Socio-economic, infrastructural and health-related risk factors associated with adverse heat-health effects reportedly experienced during hot weather in South Africa

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dc.contributor.author Wright, C.Y. (Caradee)
dc.contributor.author Dominick, Friederike
dc.contributor.author Kapwata, Thandi
dc.contributor.author Bidassey-Manilal, Shalin
dc.contributor.author Engelbrecht, Jacobus Christoffel
dc.contributor.author Stich, Heribert
dc.contributor.author Mathee, Angela
dc.contributor.author Matooane, Mamopeli
dc.date.accessioned 2020-03-09T05:43:53Z
dc.date.available 2020-03-09T05:43:53Z
dc.date.issued 2019-09-18
dc.description.abstract INTRODUCTION : poor urban communities are likely to bear the brunt of climate change impacts on health and well-being. The City of Johannesburg, South Africa, is predicted to experience an average increase in ambient temperature of 4°C by 2100. Focusing on the urban environment, this study aimed to determine socio-economic, infrastructural and health-related risk factors for heat-related adverse health effects. METHODS : this was a crosssectional study. Data of interest were collected using a pretested and validated questionnaire administered to parents of children attending schools participating in a school heat study. Information related to demographic, socio-economic and household-level determinants of health, which has an impact on the individual prevalence of adverse heat-health effects associated with hot weather, was collected for 136 households and 580 individuals. RESULTS : sweating (n = 208 individuals; 35%), headache and nausea (n = 111; 19%) and weakness, fatigue and dizziness (n = 87; 15%) were the most common heat-health effects reportedly experienced by individuals (n = 580) during hot weather. Individuals who suffered from hypertension (OR = 2.32, 95% CI: 1.34 - 4.05, p = 0.003) and individuals older than 60 years (OR = 1.81, 95% CI: 1.27-1.99, p < 0.001) compared to other age groups were more likely to experience 'any heat-health effects'. Living in government-sponsored detached housing and in houses with asbestos roofs were associated with an increase in reported experience of 'any heat-health effects' compared to living in other housing types. CONCLUSION : heathealth awareness campaigns should target people suffering from pre-existing diseases and the elderly, as these groups are especially vulnerable to heat. Focus should also be given to appropriate roofing and insulation in government-sponsored housing since summertime temperatures are projected to increase. en_ZA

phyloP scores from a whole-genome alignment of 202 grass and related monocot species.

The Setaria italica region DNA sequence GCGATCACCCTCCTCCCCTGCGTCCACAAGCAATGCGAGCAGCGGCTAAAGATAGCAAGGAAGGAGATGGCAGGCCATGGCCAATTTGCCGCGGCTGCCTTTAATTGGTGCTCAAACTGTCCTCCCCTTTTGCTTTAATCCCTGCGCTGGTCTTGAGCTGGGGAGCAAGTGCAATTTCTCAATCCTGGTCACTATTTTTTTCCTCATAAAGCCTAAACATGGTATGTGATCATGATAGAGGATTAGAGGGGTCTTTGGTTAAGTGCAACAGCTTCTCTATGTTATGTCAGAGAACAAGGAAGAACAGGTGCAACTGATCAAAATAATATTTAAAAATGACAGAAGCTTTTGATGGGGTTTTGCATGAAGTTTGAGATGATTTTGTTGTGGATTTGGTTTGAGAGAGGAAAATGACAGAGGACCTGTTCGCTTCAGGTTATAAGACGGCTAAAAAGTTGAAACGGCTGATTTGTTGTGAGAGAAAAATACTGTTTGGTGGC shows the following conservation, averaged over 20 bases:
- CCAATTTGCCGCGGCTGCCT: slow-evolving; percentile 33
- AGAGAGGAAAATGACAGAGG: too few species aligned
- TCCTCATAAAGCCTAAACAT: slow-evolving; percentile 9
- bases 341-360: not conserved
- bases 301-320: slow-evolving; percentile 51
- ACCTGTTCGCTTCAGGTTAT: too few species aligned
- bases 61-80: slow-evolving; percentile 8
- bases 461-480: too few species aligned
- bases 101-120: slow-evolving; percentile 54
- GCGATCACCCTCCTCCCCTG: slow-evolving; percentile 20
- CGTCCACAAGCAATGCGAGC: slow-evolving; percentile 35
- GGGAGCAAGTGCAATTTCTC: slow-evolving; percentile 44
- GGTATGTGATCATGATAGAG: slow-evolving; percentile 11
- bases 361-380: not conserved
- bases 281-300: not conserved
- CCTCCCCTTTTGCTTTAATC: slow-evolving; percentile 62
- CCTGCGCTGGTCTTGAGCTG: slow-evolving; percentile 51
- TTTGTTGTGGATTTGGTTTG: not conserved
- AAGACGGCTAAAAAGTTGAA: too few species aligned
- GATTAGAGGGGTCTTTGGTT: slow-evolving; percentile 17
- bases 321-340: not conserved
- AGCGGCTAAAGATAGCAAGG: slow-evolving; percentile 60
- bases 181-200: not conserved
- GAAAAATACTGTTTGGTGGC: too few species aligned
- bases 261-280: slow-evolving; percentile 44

dc.description.department Geography, Geoinformatics and Meteorology en_ZA
dc.description.librarian am2020 en_ZA
dc.description.sponsorship A Thuthuka Grant (Grant Number 80677) to M Matooane from the National Research Foundation in South Africa and co-funded by a parliamentary grant from the Council for Scientific and Industrial Research. CY Wright receives research funding support from the South African Medical Research Council and the National Research Foundation. en_ZA
dc.description.uri http://www.panafrican-med-journal.com en_ZA
dc.identifier.citation Wright, C.Y., Dominick, F., Kapwata, T. et al. 2019, 'Socio-economic, infrastructural and health-related risk factors associated with adverse heat-health effects reportedly experienced during hot weather in South Africa', Pan African Medical Journal, vol. 34, art. 40, pp. 1-10. en_ZA
dc.identifier.issn 1937-8688 (online)
dc.identifier.other 10.11604/pamj.2019.34.40.17569
dc.identifier.uri http://hdl.handle.net/2263/73669
dc.language.iso en en_ZA
dc.publisher African Field Epidemiology Network en_ZA
dc.rights © Caradee Yael Wright et al. This is an Open Access article distributed under the terms of the Creative Commons Attribution License (http://creativecommons.org/licenses/by/2.0). en_ZA
dc.subject Climate change en_ZA
dc.subject Environmental health en_ZA
dc.subject Temperature exposure en_ZA
dc.subject South Africa (SA) en_ZA
dc.subject Socio-economic risk factors en_ZA
dc.subject Infrastructural risk factors en_ZA
dc.subject Health-related risk factors en_ZA
dc.subject Heat-health effects en_ZA
dc.title Socio-economic, infrastructural and health-related risk factors associated with adverse heat-health effects reportedly experienced during hot weather in South Africa en_ZA
dc.type Article en_ZA


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